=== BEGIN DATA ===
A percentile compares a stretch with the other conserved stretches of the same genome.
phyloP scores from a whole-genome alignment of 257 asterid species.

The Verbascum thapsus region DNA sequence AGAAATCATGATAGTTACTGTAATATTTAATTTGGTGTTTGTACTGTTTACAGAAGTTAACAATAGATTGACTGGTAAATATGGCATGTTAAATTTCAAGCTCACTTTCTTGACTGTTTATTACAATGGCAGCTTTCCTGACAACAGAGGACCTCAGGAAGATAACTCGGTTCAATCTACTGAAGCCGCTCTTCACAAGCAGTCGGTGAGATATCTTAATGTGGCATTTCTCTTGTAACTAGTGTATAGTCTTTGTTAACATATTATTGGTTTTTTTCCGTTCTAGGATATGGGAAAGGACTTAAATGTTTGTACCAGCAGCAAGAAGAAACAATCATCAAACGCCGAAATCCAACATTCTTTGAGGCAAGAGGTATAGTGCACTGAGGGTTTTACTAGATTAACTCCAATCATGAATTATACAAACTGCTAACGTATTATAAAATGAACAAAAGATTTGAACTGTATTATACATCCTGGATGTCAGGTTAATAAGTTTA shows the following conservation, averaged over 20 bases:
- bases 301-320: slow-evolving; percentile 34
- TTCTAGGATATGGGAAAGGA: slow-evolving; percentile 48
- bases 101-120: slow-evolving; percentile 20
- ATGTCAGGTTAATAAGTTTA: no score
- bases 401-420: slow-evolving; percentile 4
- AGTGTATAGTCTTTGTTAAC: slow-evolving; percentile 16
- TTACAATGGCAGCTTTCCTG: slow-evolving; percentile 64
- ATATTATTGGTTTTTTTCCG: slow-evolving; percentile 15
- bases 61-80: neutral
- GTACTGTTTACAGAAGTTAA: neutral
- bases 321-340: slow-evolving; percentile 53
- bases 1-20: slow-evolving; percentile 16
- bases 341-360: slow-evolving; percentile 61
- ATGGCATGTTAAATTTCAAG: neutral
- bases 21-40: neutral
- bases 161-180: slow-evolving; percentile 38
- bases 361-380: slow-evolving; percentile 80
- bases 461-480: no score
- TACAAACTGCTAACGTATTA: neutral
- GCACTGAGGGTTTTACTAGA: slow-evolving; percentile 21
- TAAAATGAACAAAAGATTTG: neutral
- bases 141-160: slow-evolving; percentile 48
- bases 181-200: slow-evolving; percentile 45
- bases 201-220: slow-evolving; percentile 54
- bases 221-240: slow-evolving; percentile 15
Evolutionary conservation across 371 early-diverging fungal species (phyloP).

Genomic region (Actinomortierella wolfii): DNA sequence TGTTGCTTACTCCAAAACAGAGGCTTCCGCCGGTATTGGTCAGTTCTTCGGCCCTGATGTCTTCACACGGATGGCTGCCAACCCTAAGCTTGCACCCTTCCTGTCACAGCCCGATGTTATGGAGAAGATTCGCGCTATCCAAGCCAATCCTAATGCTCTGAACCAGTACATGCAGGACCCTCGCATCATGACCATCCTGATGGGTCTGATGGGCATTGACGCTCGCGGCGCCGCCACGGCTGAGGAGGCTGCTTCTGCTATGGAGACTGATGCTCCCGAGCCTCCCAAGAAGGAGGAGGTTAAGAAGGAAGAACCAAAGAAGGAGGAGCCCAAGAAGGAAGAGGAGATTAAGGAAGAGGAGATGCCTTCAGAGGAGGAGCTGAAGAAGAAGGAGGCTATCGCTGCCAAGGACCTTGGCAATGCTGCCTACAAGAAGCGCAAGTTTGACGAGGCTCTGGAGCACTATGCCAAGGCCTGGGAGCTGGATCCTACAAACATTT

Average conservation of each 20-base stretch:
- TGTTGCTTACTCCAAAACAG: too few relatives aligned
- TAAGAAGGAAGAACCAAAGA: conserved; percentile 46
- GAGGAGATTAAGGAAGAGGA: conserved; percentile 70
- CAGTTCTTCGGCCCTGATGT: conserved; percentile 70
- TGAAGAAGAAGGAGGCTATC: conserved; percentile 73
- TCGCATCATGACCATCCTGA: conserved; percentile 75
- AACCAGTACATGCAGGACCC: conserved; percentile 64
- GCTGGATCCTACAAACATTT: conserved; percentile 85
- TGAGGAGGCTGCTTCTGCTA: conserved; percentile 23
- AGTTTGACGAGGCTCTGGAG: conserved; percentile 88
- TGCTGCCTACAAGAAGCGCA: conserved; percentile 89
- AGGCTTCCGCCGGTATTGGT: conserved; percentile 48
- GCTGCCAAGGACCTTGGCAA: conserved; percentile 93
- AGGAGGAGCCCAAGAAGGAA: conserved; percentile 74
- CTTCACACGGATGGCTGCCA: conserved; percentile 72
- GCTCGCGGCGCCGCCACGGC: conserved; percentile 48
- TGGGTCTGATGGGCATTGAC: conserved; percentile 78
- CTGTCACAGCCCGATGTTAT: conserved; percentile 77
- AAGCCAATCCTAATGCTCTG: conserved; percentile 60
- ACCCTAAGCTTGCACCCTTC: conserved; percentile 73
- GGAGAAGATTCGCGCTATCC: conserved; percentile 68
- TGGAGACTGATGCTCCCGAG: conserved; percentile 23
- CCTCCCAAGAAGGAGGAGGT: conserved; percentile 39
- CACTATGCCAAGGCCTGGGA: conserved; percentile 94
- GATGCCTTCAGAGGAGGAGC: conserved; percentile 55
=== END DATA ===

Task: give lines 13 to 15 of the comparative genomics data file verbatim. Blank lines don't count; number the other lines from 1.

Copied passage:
- GTACTGTTTACAGAAGTTAA: neutral
- bases 321-340: slow-evolving; percentile 53
- bases 1-20: slow-evolving; percentile 16